Now we make another, exactly the same in every detail.  Two distinct but identical microphone/amplifier/speaker headsets.  There's just one detail:  in that narrow point in the wire, there are a couple of atoms which exist in both of the headsets, by quantum non-locality.  Thus, as words are spoken into either microphone, the current passing through the wire creates an ionized state in the atoms in the narrow point in that head set, duplicated in the non-local atoms in the other head set.  This sets up an identical (probably weaker) current in the other head set, which reaches the amplifier.  Thus, anything which goes into either microphone will come out both headsets.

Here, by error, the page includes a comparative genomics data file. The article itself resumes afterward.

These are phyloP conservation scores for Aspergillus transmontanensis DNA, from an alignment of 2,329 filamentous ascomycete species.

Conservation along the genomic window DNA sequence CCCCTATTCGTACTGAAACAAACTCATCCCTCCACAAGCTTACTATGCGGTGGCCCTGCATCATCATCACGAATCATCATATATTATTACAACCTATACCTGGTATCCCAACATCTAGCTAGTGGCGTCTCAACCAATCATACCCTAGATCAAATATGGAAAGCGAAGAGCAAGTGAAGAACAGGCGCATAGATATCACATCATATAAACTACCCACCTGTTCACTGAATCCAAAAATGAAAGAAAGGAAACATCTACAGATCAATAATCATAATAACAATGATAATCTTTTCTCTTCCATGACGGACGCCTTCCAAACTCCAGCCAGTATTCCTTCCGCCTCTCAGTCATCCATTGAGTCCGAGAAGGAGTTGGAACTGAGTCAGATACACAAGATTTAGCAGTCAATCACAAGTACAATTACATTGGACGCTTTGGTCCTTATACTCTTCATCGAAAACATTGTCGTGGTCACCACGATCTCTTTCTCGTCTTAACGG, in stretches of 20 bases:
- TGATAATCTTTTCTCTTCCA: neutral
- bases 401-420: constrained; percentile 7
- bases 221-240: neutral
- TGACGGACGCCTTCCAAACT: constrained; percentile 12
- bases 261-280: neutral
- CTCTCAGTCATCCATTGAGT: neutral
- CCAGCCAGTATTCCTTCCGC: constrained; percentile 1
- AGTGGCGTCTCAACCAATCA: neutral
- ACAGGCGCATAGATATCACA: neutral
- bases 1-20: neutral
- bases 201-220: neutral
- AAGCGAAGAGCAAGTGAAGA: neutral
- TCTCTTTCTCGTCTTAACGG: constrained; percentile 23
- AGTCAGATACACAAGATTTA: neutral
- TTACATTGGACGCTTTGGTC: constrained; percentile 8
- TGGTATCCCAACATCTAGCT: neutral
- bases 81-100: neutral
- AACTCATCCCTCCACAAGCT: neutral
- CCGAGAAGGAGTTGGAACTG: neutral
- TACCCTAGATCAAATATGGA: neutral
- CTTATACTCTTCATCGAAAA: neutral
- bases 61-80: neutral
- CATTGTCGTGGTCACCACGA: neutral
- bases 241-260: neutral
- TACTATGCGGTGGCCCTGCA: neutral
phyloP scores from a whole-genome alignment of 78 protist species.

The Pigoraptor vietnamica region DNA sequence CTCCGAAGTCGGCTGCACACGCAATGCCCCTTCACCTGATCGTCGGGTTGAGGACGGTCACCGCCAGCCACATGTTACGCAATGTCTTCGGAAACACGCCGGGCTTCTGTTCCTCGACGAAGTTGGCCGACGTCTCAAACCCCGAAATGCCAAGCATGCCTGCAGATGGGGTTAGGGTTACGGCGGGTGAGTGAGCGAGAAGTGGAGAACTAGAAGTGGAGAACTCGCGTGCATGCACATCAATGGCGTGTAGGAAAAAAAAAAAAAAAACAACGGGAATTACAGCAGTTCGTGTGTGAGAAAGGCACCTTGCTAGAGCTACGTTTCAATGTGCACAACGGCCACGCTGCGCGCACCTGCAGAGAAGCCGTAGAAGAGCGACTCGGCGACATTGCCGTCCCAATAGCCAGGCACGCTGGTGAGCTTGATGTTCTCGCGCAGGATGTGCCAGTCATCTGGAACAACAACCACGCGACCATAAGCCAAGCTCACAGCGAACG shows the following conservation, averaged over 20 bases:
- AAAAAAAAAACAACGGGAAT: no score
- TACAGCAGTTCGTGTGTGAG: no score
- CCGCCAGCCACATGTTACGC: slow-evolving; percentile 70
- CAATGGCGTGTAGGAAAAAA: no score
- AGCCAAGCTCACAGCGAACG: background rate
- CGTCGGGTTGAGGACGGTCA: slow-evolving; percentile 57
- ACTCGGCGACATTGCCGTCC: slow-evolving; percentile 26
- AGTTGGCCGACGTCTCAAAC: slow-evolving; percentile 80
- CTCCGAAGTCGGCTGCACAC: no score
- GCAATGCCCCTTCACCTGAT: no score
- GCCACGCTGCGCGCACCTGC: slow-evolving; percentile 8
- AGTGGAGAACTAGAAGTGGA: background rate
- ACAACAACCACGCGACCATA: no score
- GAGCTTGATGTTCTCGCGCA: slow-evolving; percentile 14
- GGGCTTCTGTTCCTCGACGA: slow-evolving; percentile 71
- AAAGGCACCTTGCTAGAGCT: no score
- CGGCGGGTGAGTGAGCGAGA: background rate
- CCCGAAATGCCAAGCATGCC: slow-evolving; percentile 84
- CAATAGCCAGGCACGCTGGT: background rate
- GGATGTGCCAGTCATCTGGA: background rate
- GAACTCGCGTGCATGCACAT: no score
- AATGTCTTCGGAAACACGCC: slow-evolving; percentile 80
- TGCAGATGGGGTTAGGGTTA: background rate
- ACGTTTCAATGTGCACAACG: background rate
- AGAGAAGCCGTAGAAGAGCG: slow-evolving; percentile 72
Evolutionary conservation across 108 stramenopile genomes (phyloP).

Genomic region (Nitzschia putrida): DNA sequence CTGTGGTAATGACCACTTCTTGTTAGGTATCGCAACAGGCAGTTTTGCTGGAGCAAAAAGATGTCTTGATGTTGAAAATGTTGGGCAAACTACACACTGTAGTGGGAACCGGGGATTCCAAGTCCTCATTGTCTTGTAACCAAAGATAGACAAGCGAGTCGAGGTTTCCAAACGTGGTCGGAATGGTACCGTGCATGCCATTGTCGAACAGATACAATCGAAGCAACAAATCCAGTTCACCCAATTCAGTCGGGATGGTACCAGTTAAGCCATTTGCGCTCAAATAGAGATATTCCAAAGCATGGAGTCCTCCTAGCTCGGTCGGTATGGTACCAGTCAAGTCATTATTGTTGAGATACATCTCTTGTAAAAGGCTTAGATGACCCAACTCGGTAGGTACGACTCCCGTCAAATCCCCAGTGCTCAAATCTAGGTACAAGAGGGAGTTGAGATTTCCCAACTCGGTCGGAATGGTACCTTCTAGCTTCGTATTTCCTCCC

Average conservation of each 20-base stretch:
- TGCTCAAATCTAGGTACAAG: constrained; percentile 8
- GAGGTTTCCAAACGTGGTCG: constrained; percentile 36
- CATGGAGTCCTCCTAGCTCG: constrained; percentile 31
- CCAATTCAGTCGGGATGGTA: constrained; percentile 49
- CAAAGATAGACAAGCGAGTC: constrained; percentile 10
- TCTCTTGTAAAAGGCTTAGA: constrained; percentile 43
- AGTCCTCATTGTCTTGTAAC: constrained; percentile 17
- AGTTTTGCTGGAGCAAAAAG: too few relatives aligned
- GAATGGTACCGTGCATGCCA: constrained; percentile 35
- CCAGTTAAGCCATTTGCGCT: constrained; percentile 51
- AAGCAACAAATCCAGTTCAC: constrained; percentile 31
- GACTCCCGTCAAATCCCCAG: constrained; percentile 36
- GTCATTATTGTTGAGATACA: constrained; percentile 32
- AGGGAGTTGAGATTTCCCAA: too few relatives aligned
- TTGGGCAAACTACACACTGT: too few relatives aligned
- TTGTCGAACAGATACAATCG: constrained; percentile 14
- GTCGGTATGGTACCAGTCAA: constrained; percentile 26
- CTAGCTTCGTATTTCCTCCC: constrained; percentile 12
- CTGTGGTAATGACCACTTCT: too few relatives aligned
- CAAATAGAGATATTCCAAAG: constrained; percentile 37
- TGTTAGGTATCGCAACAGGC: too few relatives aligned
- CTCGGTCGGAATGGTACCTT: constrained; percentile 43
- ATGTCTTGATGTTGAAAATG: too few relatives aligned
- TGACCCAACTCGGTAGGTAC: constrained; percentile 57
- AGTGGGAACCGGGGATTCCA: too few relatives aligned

The simplicity of this system demonstrates its flexibilty; the headset system which I just described could be used between any two points in the universe for instant verbal communication--but the same concept can be used for any communication between two points.  When the last probes reached Jupiter, there was a forty minute turn-around time on instructions to the cameras; but with this system, camera images would return to earth instantly--it would take longer for the image to get from the receiver to the screen than from the probe to the receiver--and just as fast as the instructions can be given to the earth-based computer, they can be executed across the solar system.

  It should be apparent that this system will allow us to communicate with starships--even Captains Kirk and Picard had time delay problems worse than these, and the Starship Voyager's messages would be carried across the galaxy in seconds.